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Norwood v. Haas

IN THE UNITED STATES DISTRICT COURT FOR THE CENTRAL DISTRICT OF ILLINOIS SPRINGFIELD DIVISION


March 30, 2010

LARRY W. NORWOOD, PLAINTIFF,
v.
SPECIAL AGENT GLEN HAAS, DEFENDANT.

The opinion of the court was delivered by: Jeanne E. Scott, U.S. District Judge

OPINION

This matter comes before the Court on the United States' Motion to Dismiss, on Behalf of Defendant Haas (d/e 12). Defendant Federal Bureau of Investigation Special Agent Glen Haas participated in the arrest of Larry Norwood on April 24, 2006. Haas signed a receipt acknowledging that the Illinois State Police (ISP) took possession of Norwood's personal property after his arrest. Norwood brings this action alleging that Haas violated Norwood's constitutional rights by taking Norwood's personal property for himself without due process in violation of the fifth amendment. Amended "Bivens" Complaint With Jury Demand (d/e 11) (Complaint). Haas moves to dismiss on the grounds that the action is barred by the statute of limitations. The Court agrees. The Motion, therefore, is allowed.

STATEMENT OF FACTS

For purposes of this Motion, the Court must accept as true all well-pleaded factual allegations contained in the Complaint and draw all inferences in the light most favorable to Plaintiff Norwood. Hager v. City of West Peoria, 84 F.3d 865, 868-69 (7th Cir. 1996); Covington Court, Ltd. v. Village of Oak Brook, 77 F.3d 177, 178 (7th Cir. 1996). The Court may also consider matters of public record. Henson v. CSC Credit Services, 29 F.3d 280, 284 (7th Cir. 1994). When read in that light, the Complaint must set forth a short and plain statement of the claims showing that Norwood is entitled to relief. Fed. R. Civ. P. 8(a); Bell Atlantic Corp. v. Twombly, 550 U.S. 544, 559-63 (2007); Airborne Beepers & Video, Inc. v. AT & T Mobility LLC, 499 F.3d 663 (7th Cir. 2007). In doing so, the allegations must plausibly suggest that Norwood is entitled to relief. Twombly, 550 U.S. at 569 n.14. Allegations of bare legal conclusions or labels alone are not sufficient. Ashcroft v. Iqbal, __ U.S. __, 129 S.Ct. 1937, 1949 (2009).

Norwood was arrested on April 24, 2006, while driving his tractor-trailer (Truck) northbound on I-55 in Sangamon County, Illinois. He was arrested for transporting marijuana, and subsequently convicted of possession with intent to distribute 100 or more kilograms of marijuana. U.S. v. Norwood, C.D. Ill. Case No. 06-30041, Minute Entry entered March 2, 2007. On April 25, 2006, Norwood and Defendant Haas each signed a receipt acknowledging that the ISP had taken possession of certain personal property of Defendant Norwood. Notice and Petition of Removal (d/e 1), attached Small Claims Complaint, Exhibit A, Illinois State Police Evidence Inventory and Receipt dated April 25, 2006. The receipt listed the following:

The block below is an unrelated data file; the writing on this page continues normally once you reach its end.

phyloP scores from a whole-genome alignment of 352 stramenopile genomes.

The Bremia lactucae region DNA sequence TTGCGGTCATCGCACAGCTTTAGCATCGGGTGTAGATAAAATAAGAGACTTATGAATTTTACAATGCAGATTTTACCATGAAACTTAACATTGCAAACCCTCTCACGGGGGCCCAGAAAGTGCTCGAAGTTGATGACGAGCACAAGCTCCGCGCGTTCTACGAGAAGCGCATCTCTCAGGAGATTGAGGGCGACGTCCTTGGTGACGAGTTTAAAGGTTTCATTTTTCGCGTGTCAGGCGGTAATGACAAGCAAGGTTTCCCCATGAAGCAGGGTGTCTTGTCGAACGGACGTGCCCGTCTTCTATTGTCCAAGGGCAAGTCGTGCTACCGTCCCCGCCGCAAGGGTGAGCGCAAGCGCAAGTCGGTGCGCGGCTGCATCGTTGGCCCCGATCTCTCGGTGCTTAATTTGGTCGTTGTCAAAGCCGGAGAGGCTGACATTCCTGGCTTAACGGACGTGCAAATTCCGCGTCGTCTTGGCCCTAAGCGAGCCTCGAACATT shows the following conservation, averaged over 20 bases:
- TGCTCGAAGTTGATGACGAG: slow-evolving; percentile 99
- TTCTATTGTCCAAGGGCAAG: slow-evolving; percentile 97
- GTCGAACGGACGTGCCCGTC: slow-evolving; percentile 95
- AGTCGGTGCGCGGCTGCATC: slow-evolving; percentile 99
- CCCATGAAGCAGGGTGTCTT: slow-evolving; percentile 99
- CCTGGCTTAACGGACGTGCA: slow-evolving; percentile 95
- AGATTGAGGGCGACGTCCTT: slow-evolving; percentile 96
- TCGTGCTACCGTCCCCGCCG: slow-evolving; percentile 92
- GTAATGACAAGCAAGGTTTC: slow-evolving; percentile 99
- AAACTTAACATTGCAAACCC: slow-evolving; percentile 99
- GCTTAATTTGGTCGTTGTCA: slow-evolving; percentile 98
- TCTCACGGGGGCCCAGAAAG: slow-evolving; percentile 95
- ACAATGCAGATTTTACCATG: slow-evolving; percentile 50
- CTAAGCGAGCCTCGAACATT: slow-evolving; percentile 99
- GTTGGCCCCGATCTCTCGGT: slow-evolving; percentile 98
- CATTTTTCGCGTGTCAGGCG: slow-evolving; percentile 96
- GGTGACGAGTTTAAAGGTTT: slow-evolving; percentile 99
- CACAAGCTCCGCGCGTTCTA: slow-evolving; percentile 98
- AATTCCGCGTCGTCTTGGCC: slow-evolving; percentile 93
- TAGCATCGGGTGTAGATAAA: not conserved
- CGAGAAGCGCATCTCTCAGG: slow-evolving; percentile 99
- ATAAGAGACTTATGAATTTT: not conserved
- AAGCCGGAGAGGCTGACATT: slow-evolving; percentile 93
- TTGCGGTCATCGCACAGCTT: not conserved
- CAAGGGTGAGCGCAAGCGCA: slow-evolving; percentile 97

1 black toiletry bag containing -- misc personal grooming items -- 5 cellular phones -- 1 gold colored bracelet -- 1 gold colored watch -- asst U.S. Mexican coins -- 3 packs Marlboro cigarettes -- 2 lighters -- 2 gold colored rings Id. Norwood alleges that Haas was very interested in Norwood's watch and ring. Norwood alleges that Haas asked if they were real and whether Norwood would like to sell them. Norwood said no. Complaint, ¶¶ 12-13.

On April 26, 2006, Defendant Haas executed a receipt acknowledging that the company that owned the Truck, Cross Country Transportation (CCT), took possession of the Truck and Norwood's personal property. The receipt described Norwood's personal property as:

1 black bag of personal items--large 1 black bag of personal items--small Small Claims Complaint, Exhibit B, Illinois State Police Evidence Inventory and Receipt dated April 26, 2006. Norwood alleges that he did not consent to the release of his personal property to CCT. Complaint, ¶ 19. Norwood alleges that he contacted the owner of CCT to locate his personal property. The owner informed him that CCT did not receive any of his personal property with the return of the Truck. Id., ¶ 20. Norwood alleges that Haas kept Norwood's personal property for himself. Id., ¶ 22.